TheÂ correct answer is “any amount will do” as long as the money is divisible.
A short example might help explain this very straight forward fact. Let’s say you and your best friend decide to play Monopoly. As you open the box you discover to your horror that all the money is missing. As it’sÂ impossible to play the game without it, the both of you agree to create money out of pieces of paper in just one denomination, each representing 1 MM (Monopoly Money). How many MMs do you need to create? At minimum, you needÂ enough units to cover all possible purchases and penalties, big and small. Making a potentially longer story shorter, say you need a minimum of 1,000Â MMs to play the game effectively. But to make it more fun (bigger numbers are more fun, right?), you decide to create 10,000 MMs. But why not make 100,000 MMs? Or 1,000,000? Assuming it takes no additional effort to make more and that it’s no less practical to play the game with more MMs, the point is that the number of MMs does not matter. Why? Because you can simply adjust the various prices to make anyÂ number of MMs sufficient. You can also make do with 10 MMs each, if they could be divided further, e.g. turning 1 MM into smaller denominations so that for example 100Â Mini Monopoly Money (MMM) are worth 1 MM.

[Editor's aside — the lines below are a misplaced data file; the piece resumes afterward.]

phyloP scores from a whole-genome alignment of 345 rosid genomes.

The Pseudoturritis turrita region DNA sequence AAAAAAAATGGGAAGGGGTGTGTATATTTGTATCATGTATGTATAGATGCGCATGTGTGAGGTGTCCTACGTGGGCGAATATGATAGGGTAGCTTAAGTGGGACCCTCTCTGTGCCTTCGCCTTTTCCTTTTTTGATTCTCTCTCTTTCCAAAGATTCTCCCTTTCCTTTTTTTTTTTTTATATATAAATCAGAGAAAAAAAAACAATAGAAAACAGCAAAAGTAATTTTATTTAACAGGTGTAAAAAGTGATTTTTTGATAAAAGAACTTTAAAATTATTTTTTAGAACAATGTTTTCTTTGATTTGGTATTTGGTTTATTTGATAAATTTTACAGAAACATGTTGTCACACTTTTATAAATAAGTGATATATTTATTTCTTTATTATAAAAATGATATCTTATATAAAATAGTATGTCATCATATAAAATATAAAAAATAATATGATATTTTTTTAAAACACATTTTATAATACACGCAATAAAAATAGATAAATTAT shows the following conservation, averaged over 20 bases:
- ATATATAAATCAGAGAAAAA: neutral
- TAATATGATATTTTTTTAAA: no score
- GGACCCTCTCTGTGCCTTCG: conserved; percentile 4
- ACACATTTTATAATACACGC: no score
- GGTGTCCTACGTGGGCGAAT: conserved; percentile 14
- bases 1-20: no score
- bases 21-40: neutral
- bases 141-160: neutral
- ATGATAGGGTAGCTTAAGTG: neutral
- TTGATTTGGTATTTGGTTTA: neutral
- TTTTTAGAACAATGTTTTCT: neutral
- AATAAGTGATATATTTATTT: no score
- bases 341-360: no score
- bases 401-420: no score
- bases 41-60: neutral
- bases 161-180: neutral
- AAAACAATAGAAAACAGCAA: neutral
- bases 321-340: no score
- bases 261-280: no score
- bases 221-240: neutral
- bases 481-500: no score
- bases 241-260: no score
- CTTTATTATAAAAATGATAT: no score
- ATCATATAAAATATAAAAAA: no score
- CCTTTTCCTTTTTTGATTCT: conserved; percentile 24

The lesson of the above example is that an economyÂ can never suffer “a shortage of money”. If the amount of money remains stable, but the number of goods available for purchase increase, the price for each good will simply decline (and the purchasing power of money increase). Conversely, if the amount of money increases, but there are no increase in the number of goods, prices will increase as they are bid up.
What’s the implication for monetary policy? Unless the policy is to keep the amount of money in circulation (the “money supply”) unchanged (that would be a day to celebrate), it rendersÂ money supply manipulationsÂ useless as a means to increase prosperity. Nor can it increase employment. What monetary policy can do however is to manipulate who wins and who loses. For example, when the money supply increases, whoever receives the new money first wins and people on fixed salaries lose. When the money supply decreases, creditors win as they get paid with money that are worth more than they lent out initially. And, of course,Â monetary policy has the power toÂ create inflationary booms which inevitably lead to production in the wrong lines of business, capital consumption and the general impoverishment of an economy.
Therefore, any amount of money will do and an economy does not need a central bank and its banks to createÂ ever moreÂ money. The amount of money we have currently suffice, as did the amount of money we had 50 and 100 years ago.